I've Hired a Divorce Attorney: Now What?

I've Hired a Divorce Attorney: Now What?

You may think that after hiring a divorce lawyer, you can simply wait around for your court date, but people who actively participate in their divorce will find things easier in the long run. There are actions you can take to make things easier and have your case over as quickly as possible.

  • Provide a narrative of important events (what is important to you is important to us), in chronological order, if possible, to your attorney. This is usually the story that you told the attorney at your initial meeting. Be sure to include important events that you want your attorney to know about. About three to five pages should be plenty.
  • Provide your attorney with the information to fill out the necessary legal forms. In divorce court, there are numerous forms that need to be filled out and filled out correctly. Don’t delay. We like to send our clients these forms right up front so we can start gathering information. hands with divorce agreement
  • Make a list of assets and liabilities. Disclose your assets and liabilities to your attorney and to the court. You will be under oath when you fill out your financial affidavit, so get off on the right foot. Tell your attorney if you own property that was brought into the marriage or inherited. Such property should be listed as separate property on your disclosure sheet and not be subject to division. Have documentation to support your claim. It is never a good idea to hide assets or debts.
  • Help your attorney get your “pleadings” in order. A pleading is a formal written statement filed with the court outlining the claims and defenses at issue and establishing the issues to be decided by the court. This is really your attorney’s job, but they must have your complete cooperation in answering all applicable questions.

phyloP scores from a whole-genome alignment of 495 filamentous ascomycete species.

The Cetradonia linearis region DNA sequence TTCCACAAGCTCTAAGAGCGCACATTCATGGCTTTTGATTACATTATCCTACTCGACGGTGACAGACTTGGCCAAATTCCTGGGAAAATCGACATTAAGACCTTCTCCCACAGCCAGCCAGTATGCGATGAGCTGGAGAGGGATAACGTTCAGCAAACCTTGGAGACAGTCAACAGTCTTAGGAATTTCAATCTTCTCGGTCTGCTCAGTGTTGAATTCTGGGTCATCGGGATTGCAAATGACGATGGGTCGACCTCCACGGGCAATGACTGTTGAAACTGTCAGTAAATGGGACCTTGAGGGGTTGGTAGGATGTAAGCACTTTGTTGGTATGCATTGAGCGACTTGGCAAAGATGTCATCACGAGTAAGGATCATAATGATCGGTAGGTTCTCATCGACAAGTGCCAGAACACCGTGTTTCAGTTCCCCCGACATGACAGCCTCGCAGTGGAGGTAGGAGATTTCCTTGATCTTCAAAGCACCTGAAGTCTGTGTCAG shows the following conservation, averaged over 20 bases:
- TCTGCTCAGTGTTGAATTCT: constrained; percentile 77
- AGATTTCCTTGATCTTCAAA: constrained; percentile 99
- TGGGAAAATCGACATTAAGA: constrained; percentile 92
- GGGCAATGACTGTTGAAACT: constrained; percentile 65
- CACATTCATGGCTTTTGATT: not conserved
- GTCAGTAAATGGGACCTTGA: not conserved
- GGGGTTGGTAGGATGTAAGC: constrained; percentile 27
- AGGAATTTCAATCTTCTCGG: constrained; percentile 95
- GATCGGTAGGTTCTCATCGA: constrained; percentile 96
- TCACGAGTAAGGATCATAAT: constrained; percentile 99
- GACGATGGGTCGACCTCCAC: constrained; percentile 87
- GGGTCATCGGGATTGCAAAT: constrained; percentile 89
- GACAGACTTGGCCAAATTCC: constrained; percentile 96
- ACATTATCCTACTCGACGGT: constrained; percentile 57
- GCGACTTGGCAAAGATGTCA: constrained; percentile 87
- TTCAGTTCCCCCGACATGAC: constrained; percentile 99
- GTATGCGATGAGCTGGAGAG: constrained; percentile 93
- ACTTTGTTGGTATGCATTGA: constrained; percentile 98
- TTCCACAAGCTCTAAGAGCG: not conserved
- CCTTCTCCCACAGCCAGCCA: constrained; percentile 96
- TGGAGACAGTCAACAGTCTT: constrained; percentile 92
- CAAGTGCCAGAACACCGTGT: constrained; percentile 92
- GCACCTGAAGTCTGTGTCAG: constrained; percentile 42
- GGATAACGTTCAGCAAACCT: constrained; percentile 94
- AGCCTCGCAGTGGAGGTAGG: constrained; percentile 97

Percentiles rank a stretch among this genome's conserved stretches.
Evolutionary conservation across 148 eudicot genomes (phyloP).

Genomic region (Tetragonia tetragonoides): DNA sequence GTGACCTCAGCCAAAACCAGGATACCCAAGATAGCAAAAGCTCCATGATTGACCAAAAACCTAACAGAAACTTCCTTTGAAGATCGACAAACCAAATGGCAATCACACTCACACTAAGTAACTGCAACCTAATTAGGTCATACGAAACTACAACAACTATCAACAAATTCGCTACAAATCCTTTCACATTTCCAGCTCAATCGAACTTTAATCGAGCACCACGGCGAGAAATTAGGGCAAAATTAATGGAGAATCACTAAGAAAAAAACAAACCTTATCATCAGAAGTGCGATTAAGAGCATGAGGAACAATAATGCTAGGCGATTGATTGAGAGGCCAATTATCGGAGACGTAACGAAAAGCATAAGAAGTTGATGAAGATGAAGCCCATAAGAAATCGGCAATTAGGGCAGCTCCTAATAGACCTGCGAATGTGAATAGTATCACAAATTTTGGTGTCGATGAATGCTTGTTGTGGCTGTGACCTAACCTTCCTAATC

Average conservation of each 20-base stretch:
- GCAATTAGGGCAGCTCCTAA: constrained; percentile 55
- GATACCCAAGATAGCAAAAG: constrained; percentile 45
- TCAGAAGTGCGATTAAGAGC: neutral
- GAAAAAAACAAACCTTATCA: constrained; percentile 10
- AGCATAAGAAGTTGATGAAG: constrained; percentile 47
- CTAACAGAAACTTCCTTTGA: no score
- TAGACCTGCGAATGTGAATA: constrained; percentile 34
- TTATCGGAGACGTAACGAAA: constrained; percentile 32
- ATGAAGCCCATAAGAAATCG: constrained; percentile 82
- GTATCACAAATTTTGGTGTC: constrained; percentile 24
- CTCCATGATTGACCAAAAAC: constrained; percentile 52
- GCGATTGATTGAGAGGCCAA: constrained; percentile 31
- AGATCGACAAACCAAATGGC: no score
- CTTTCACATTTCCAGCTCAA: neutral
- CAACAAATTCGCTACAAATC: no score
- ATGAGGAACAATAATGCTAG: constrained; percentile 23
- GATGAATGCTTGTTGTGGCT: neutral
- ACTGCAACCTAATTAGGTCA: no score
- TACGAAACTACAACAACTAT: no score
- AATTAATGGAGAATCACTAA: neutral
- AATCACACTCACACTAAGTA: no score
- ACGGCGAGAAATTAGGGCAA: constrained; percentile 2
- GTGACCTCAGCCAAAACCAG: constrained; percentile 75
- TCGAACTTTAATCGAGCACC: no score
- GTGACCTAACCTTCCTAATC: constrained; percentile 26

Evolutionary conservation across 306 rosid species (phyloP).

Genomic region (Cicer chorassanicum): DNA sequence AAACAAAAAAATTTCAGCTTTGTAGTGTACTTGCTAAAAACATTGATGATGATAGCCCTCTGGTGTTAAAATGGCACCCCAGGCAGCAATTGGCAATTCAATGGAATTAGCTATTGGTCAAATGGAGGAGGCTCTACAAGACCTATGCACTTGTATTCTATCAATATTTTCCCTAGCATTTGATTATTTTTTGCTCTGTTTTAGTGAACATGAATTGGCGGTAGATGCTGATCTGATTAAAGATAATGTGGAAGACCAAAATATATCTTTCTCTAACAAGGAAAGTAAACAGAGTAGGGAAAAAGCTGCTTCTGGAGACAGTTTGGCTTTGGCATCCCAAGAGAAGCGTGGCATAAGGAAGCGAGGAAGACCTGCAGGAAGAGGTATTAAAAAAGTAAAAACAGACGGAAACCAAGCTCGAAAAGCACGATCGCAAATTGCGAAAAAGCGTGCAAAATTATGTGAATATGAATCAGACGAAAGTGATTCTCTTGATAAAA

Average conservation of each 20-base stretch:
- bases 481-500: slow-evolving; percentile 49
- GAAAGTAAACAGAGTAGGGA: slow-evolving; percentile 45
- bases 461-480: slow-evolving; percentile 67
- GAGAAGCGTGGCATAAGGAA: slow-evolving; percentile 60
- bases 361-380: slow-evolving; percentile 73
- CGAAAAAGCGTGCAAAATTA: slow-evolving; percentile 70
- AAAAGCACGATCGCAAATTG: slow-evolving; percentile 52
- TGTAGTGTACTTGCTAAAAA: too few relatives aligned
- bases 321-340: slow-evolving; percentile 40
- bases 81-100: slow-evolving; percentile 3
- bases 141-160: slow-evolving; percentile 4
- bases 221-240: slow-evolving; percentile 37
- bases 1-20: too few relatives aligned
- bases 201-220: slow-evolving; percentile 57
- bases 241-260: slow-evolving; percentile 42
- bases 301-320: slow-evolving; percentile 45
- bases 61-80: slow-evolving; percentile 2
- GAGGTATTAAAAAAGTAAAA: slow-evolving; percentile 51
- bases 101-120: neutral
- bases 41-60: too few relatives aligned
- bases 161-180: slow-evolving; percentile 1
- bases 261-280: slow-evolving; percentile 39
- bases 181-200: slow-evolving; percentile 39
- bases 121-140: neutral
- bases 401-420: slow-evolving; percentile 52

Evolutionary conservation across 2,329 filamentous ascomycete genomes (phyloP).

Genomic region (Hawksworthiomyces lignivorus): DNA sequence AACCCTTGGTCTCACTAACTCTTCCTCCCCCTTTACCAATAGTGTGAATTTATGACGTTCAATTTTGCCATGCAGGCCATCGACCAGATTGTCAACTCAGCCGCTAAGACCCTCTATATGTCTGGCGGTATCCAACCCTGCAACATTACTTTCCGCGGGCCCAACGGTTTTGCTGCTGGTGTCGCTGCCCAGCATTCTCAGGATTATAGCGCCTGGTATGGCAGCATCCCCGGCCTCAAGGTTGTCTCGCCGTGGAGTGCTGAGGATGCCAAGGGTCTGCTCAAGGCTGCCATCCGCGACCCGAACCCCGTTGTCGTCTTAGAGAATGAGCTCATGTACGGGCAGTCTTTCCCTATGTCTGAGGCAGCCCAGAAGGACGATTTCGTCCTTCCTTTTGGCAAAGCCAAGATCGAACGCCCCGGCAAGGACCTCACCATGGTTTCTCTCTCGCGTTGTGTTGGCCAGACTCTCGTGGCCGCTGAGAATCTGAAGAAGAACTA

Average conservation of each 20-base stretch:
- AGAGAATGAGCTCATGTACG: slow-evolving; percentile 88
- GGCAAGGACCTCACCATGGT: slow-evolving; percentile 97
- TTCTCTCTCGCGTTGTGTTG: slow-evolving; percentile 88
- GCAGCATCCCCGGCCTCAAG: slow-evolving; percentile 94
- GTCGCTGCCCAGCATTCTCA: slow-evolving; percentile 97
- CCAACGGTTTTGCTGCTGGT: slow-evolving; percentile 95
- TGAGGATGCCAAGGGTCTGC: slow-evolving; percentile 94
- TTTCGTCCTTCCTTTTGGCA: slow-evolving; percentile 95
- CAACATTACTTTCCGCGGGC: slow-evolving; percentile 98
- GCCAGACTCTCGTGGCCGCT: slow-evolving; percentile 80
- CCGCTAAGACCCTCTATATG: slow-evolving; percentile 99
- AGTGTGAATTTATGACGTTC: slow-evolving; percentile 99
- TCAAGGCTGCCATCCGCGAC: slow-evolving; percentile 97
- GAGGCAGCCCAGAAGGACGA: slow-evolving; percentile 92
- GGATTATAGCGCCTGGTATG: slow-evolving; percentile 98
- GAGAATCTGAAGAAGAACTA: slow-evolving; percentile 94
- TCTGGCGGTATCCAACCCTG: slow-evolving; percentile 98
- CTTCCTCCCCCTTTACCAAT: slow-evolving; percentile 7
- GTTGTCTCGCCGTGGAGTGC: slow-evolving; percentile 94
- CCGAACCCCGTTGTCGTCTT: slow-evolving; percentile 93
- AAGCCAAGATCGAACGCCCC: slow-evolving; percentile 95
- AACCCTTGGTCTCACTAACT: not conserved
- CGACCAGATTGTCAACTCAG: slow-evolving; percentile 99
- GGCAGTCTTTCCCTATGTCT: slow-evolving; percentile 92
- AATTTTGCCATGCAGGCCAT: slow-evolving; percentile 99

• If you have suspicions that your spouse is using drugs, hiding assets or participating in shady behavior, talk with your attorney. They may suggest hiring an investigator.
  • Carefully prepare your request for temporary orders. Give detailed narratives to your attorney outlining what you want and why, and also an estimate of all anticipated expenses associated with your requests – temporary custody, child support, payment of debts. It is very important to remember that temporary orders can often stand for the entire length of the case, so take them seriously. Be concerned about temporary orders and other necessary documents. If temporary custody is involved, focus on getting your story (affidavit) and the story of those also involved.
  • Lock up any potential bonus your spouse may be receiving later during the divorce by use of a restraining order. This requires adding the employer as a party to your divorce case.
  • Get a good idea of how the case will proceed. The attorney can estimate for you how long the various legal steps will take. It is often a good strategy to outline your case in relation to time.
  • If you want or have to relocate, plan and think about it long before you actually do so. Relocating--especially to another county or state--creates lots more issues and complications.

The better prepared you are for your divorce or dissolution, the easier things will be. Your attorney can be of more help if you take an active part in your case, have needed items readily available and are able to easily answer questions.

Have questions on your upcoming divorce or dissolution? Pick up the phone and call Jack's Law at 740 369-7567.


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(740) 369-7567